Financial protection mechanisms for inpatients at selected Philippine hospitals
The study was undertaken to determine, from the patient's perspective, the comparative effectiveness of locally established financial protection mechanisms particularly for indigent and severely-ill hospitalized patients. Data was obtained from a survey conducted in 2010 in Philippine provinces which were part of the Health Systems Development Project and involved 449 patients from selected private and public hospitals. Direct medical expenses incurred during the confinement period, whether already paid for prior to or only billed upon discharge, were initially considered. Expenses were found to be generally larger for the more severely ill and lower for the poor. Hospital-provided discounts and social health insurance (PhilHealth) reimbursements were the financial protection mechanisms evaluated in this study. In average terms, only up to 46% of inpatient expenses were potentially covered by the combined financial support. Depending on the hospital type, 28–42% of submitted PhilHealth claims were invalidated. Multiple linear regression analysis was utilized to determine the relationship of the same set of patients' demographic characteristics, socioeconomic status, severity of illness, and hospital assignments with selected expense categories and financial protection measures. Pre-discharge expenditures were significantly higher in public hospitals. The very ill also faced significantly larger expenses, including those for final hospital charges. Hospital-derived discounts provided significantly more support for indigent as well as very sick patients. The amounts for verified PhilHealth claims were significantly greater for the moderately-ill and, incongruously, the financially better-off patients. Sponsored Program members, supposed indigents enjoying fully-subsidized PhilHealth enrollment, qualified for higher mean reimbursements. However, there was a weak correlation between such patients and those identified as poor by the hospital social service staff. Thus, while hospital discounts, subsidies for practical purposes, and PhilHealth reimbursements progressively supported sicker patients, discounts were more responsive in assisting the poor. PhilHealth processes therefore need to be improved so as to more effectively support indigent patients.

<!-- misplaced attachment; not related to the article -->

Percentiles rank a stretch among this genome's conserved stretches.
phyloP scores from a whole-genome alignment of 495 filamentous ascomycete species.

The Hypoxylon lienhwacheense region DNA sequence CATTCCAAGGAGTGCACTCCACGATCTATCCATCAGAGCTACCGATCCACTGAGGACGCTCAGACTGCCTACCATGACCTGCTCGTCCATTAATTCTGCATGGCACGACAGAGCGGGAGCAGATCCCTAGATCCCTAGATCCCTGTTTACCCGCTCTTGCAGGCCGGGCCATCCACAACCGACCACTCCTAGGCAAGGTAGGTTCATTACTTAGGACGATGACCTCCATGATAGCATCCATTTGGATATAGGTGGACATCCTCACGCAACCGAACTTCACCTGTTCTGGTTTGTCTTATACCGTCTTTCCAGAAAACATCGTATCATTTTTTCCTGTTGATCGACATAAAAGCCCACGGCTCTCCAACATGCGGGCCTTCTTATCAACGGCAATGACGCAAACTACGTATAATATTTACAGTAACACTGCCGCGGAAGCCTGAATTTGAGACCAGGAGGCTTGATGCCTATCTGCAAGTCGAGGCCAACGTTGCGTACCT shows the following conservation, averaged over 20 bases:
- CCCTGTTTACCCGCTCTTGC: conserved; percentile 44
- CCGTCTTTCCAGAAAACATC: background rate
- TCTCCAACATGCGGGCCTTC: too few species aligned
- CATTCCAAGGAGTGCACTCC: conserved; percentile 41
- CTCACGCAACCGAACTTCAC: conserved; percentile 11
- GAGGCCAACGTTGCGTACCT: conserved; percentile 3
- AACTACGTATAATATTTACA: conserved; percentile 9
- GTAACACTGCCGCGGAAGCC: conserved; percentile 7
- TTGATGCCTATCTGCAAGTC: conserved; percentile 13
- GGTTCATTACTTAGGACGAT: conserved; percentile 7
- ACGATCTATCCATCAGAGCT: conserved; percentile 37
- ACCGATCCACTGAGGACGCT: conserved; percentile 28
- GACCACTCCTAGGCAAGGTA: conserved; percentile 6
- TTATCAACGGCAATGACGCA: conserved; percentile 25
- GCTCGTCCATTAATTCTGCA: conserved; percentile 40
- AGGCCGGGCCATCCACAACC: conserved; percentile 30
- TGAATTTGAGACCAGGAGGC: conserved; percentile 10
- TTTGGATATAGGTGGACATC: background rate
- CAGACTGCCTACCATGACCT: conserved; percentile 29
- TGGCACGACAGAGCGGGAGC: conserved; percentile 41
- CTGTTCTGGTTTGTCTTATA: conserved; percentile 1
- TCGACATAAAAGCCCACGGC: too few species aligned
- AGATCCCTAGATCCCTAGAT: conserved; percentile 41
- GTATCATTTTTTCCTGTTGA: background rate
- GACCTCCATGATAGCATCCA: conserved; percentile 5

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Volume (Year): 75 (2012)
Issue (Month): 10 ()
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- Xiaoyun Sun & Sukhan Jackson & Gordon Carmichael & Adrian C. Sleigh, 2009. "Catastrophic medical payment and financial protection in rural China: evidence from the New Cooperative Medical Scheme in Shandong Province," Health Economics, John Wiley & Sons, Ltd., vol. 18(1), pages 103-119.
- Obermann, Konrad & Jowett, Matthew R. & Alcantara, Maria Ofelia O. & Banzon, Eduardo P. & Bodart, Claude, 2006. "Social health insurance in a developing country: The case of the Philippines," Social Science & Medicine, Elsevier, vol. 62(12), pages 3177-3185, June.
- Menno Pradhan & Nicholas Prescott, 2002. "Social risk management options for medical care in Indonesia," Health Economics, John Wiley & Sons, Ltd., vol. 11(5), pages 431-446.
- Pablo Gottret & George Schieber, 2006. "Health Financing Revisited : A Practitioner's Guide," World Bank Publications, The World Bank, number 7094.
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